Dr. Harley Brooks recently got a new heart at Advocate Christ Medical Center—and Advocate Trinity Hospital is now getting its old one back.
Harley Calvin Brooks, MD, was expected back at work at Advocate Trinity Hospital in October 15, 2012, following an extended weekend in Florida to celebrate his 43rd birthday. A type of physician known as an urgent hospitalist, Dr. Brooks specializes in caring for the most seriously ill patients and spends much of his time in the intensive care unit. But he had to call in sick that day—for only the second time in his 12 years on staff—because he was hospitalized in critical condition himself.
His colleagues had noticed he hadn’t seemed quite himself lately. “Calvin runs from floor to floor all day long, and he has a loud voice that carries,” says emergency physician Nicole Mourillon, MD, one of Dr. Brooks’s closest friends at the hospital. “But he started getting quiet. He’d pop up in the ER, and I didn’t hear him coming—that was a real red flag.”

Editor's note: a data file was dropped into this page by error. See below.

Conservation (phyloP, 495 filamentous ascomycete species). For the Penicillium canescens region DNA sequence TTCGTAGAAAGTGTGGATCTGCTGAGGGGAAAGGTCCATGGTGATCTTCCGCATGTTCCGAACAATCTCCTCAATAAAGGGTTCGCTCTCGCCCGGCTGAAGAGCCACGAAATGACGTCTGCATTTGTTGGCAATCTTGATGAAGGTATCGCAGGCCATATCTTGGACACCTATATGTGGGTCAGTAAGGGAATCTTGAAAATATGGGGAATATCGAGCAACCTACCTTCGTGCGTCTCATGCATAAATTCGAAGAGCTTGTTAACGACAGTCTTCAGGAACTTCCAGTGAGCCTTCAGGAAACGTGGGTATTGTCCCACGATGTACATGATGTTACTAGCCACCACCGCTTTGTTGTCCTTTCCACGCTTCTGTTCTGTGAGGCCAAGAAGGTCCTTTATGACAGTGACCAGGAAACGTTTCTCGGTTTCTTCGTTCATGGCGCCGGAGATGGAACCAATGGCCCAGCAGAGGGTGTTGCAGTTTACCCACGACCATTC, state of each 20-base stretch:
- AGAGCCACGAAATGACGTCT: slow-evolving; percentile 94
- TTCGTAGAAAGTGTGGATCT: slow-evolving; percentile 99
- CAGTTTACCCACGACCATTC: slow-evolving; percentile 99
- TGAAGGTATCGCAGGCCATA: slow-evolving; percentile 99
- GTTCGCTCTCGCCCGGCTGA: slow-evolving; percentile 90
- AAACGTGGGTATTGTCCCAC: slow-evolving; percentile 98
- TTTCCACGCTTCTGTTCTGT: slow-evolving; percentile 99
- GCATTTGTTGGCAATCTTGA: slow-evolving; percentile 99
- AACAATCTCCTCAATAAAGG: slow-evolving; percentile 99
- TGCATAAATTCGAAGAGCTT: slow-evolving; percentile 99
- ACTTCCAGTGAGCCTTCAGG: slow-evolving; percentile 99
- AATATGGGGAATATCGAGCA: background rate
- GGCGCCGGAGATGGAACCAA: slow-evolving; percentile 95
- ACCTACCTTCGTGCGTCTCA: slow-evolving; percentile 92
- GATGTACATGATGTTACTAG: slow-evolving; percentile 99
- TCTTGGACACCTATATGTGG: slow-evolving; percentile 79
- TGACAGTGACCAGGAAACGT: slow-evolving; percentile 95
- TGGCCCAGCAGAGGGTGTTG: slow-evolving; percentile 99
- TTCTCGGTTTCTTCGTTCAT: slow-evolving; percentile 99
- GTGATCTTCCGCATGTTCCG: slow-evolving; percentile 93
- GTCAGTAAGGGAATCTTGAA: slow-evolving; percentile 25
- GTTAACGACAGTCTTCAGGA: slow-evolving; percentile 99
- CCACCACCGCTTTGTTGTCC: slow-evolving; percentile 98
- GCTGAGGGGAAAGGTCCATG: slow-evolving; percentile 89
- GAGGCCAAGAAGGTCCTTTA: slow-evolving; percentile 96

Dr. Brooks had observed some red flags of his own. Over the summer he noticed he was sweating profusely, but he chalked that up to hot and humid weather. He’d feel full and bloated after eating very little. He’d also started to get winded easily, and to feel a burning in his legs when he walked upstairs—unusual for someone who works out five days a week. “I thought maybe it was stress,” he says. “I’d been working a lot of overtime shifts.”
By the time he got to Florida, even minimal exertion was too much for him. “Key West is level, and I couldn’t walk more than two or three blocks at a time,” he says. “I started checking my heart rate frequently, and it was very elevated—120 to 130 beats per minute—even after waking from a dead sleep.”
No longer able to ignore his symptoms, Dr. Brooks called a cardiologist friend from the airport in Florida and asked him to refer him to the “best electrophysiology guys in Chicago.” Upon arriving at O’Hare, he took a cab straight to Advocate Illinois Masonic Medical Center, where he was diagnosed with congestive heart failure caused by a congenital heart defect he didn’t know he had. Five days later he was at Advocate Christ Medical Center awaiting a heart transplant.